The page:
November’s midterm elections will help shape the country’s immediate future, and a number of George Mason University graduates will play significant roles in how that future looks.
Thomas Oh and Sarah Godlewski are two of several Mason alumni who either hold public office or will run for office in November. Current officeholders from Mason include Delaware Lt. Gov. Bethany Hall-Long and Virginia state lawmakers Charniele Herring, Jeremy McPike, Bryce Reeves and Glen Sturtevant. Mason alumni who previously held public office include former Florida U.S. Congressman David Jolly and former Virginia State Attorney General and gubernatorial candidate Ken Cuccinelli.
“Mason prepares students by offering experiences for students to make real change on and off campus,” said Ben Endres, Mason’s assistant director for programming for Student Involvement. “Students are not only able to create change within the confines of the Mason campus, but they are also able to bring their campus experiences to local, state and federal governments. Programs like Mason Lobbies allow students to visit Virginia's State Capitol and meet with state senators and congressional people to push initiatives that are important to them. Students don't just get to see or learn about the ways they can serve their communities and create change—they play an active role. This experiential learning inspires students to stay involved and be leaders in their own communities beyond Mason.”
Both Godlewski and Oh have credited their time at Mason for preparing them for careers in public service.
“Mason opened my eyes to the world,” said Oh, a Republican facing incumbent Don Beyer for Virginia’s 8th Congressional District seat in Northern Virginia. “It has taught me to think very objectively. Our country is so divided. Even though I’m the Republican nominee, studying at Mason has taught me not to follow like a blind sheep.”
A captain in the U.S. Army Reserve, Oh was a member of the Honors College who graduated in May 2013 with a degree in Criminology, Law and Society. He spent four years (2013-17) on active duty after earning his undergraduate degree, including a stint in South Korea, he said. He expects to complete his MBA at Mason in June 2019.
His experience in the military shaped his outlook as he enters the political realm.
“I learned in the military you put your ego aside and do what’s best for your troops,” Oh said. “You learn to be a servant to the people counting on you. I’m running to serve everyone in Northern Virginia, to hear what their concerns are.”
A Democrat and a 2004 Mason graduate, Godlewski majored in integrative studies with a concentration in conflict transformation studies in what was then Mason’s New Century College (now known as the School of Integrative Studies). She served as a freshman senator in Mason Student Government and chaired several committees as a sophomore, eventually becoming speaker of Mason’s Student Senate.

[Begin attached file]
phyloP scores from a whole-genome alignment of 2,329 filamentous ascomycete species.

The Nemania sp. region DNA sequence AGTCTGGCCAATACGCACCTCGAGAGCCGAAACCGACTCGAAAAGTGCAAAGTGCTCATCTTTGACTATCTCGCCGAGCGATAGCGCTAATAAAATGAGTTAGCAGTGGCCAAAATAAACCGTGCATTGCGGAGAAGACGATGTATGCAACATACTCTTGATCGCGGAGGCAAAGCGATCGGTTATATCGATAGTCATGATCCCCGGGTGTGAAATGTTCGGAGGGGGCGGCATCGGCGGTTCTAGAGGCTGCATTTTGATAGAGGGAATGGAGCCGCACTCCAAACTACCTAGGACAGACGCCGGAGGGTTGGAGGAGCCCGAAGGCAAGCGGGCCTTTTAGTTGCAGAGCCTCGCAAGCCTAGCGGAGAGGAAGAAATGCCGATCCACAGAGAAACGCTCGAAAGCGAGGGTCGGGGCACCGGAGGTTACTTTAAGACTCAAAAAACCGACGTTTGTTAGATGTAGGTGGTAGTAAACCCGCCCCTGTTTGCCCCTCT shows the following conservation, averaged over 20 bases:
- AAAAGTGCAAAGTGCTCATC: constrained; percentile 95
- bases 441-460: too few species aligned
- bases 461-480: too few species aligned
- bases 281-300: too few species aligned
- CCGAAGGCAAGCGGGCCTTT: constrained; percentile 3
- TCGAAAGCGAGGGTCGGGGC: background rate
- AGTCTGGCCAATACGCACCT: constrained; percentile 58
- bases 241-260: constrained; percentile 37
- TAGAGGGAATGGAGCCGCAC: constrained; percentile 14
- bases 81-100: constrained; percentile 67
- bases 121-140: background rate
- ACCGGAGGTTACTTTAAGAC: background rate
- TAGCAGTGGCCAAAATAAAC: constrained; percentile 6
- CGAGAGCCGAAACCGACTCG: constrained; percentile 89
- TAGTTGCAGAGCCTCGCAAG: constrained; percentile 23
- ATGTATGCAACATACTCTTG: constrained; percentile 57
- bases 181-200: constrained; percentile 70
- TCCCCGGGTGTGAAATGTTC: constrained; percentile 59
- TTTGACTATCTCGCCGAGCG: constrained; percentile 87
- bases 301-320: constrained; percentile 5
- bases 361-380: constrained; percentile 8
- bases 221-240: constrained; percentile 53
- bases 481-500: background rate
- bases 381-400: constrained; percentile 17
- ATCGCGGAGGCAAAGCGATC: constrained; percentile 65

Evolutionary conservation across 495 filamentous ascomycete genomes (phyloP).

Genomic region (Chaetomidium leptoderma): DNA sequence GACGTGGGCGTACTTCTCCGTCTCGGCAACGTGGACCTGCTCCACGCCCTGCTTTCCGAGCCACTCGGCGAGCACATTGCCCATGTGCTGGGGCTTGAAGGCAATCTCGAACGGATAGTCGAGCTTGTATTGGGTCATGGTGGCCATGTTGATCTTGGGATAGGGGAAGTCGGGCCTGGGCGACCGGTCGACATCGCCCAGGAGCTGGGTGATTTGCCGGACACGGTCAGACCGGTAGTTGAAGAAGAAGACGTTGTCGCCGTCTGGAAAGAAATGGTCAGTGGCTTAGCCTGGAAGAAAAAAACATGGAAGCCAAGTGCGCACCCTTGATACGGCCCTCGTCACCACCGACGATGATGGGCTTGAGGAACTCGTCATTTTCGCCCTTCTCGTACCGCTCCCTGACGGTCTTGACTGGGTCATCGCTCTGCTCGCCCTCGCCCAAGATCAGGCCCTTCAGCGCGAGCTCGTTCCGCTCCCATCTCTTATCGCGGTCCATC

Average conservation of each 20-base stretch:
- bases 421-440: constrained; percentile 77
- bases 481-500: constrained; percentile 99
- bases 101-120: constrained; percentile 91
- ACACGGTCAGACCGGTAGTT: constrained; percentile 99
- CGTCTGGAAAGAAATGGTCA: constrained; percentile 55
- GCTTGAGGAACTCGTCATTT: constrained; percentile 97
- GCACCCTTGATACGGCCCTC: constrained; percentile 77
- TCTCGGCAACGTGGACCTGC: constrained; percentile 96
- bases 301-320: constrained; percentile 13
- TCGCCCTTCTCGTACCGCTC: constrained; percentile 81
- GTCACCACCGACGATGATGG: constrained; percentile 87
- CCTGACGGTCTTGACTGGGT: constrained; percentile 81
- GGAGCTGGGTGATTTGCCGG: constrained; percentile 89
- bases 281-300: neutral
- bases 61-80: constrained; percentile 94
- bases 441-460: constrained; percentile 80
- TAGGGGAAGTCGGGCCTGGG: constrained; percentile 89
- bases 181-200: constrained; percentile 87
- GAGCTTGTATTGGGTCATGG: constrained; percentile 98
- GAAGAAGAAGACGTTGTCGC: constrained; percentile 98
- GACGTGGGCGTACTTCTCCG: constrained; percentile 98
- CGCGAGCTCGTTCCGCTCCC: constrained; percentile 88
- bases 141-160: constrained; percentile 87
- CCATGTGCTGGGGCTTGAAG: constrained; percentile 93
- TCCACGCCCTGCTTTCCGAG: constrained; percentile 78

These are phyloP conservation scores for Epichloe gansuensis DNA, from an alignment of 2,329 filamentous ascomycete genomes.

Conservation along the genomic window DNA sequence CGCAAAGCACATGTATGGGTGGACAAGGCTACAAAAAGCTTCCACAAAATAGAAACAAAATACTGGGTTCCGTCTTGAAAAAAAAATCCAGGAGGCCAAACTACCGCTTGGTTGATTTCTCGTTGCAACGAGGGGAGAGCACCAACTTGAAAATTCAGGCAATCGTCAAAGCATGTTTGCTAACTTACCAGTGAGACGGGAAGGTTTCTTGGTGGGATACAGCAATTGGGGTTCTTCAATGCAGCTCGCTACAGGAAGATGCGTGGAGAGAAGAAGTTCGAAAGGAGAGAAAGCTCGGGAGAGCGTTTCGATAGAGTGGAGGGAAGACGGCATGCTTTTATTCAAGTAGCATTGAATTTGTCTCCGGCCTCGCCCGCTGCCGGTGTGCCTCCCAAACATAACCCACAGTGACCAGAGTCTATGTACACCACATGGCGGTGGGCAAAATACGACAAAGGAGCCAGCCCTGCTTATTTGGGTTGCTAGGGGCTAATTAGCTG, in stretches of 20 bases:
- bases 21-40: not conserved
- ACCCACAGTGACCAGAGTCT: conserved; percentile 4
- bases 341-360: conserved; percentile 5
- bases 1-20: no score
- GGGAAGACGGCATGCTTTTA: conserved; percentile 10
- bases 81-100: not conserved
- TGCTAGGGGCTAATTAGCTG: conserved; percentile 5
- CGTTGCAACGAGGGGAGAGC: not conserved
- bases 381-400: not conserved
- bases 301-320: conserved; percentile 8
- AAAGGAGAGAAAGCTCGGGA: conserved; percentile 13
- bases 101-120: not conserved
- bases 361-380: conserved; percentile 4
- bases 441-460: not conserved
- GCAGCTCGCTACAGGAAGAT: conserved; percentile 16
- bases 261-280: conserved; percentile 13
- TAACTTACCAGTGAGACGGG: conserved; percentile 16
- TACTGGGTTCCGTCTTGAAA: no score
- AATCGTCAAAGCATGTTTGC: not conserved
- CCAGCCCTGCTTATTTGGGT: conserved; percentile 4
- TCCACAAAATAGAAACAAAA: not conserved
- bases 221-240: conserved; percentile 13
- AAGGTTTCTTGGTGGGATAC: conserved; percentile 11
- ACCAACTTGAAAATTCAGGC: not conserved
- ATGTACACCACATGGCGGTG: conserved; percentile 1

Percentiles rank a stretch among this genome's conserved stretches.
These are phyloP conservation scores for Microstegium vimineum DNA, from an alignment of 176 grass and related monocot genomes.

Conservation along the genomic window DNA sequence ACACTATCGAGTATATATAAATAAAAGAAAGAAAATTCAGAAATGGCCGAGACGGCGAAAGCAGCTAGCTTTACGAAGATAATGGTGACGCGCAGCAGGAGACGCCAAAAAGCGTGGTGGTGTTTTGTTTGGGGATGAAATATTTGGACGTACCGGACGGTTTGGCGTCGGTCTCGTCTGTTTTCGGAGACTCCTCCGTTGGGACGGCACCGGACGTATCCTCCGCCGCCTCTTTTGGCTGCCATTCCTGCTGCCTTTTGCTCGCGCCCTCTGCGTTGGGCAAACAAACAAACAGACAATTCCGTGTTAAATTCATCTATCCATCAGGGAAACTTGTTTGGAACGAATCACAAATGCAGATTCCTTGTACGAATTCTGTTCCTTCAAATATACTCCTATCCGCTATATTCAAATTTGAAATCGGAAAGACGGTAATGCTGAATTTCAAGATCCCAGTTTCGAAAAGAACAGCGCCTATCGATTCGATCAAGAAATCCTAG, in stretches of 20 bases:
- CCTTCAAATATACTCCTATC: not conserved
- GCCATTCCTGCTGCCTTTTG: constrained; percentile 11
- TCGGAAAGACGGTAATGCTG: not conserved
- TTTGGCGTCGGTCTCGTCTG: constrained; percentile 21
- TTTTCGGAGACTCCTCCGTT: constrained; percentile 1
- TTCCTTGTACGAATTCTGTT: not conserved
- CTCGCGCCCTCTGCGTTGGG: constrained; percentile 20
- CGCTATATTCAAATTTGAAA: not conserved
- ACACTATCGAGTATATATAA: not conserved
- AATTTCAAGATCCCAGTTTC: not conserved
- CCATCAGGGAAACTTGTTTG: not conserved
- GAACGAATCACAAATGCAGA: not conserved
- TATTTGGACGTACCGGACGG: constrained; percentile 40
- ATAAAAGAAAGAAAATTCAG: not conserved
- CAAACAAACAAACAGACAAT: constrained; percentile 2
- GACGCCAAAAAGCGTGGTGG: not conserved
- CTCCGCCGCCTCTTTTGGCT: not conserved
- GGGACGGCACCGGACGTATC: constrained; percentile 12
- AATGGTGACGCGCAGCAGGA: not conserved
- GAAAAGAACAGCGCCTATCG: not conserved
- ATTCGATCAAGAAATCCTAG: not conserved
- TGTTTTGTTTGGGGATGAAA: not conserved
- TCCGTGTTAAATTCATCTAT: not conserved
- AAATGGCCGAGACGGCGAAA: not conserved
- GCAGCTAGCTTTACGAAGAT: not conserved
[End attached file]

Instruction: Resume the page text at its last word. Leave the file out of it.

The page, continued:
“It’s kind of just been a path I’ve been presented [with] and followed,” she said. “I never really set out to do this. Things just kind of worked out this way.”
Along the way, Godlewski worked closely with school officials and helped with lobbying efforts in Richmond, Virginia, even serving as a student representative on a state higher education board. By her senior year, she became Mason’s student body president.
That same desire to make a difference drives her bid for Wisconsin state treasurer. A statewide push to eliminate the position compelled Godlewski to take action. A referendum to transfer the treasurer’s primary duty to the lieutenant governor failed, with 62 percent of Wisconsin residents voting in April to keep the state treasurer’s position. Godlewski, cofounder of MaSa Partners, a social impact investment venture, says the office is crucial to maintaining the state’s financial well-being.
University Professor Peter N. Stearns was Mason’s provost when he got to know Godlewski and was hardly surprised to hear of her accomplishments.
“She was a superb student government leader, articulate, worked well with fellow students and was very inspirational,” Stearns said.
Following graduation, Godlewski worked for the U.S. Department of Defense on a project to aid veterans with post-traumatic stress disorder and participated in the National Security Fellowship program with the Air War College. She currently co-chairs UNICEF USA’s Advocacy Leadership Group.
But Mason will always remain close to her heart.
“It’s always great to know that I’ve got another family just 1,200 miles away,” Godlewski said.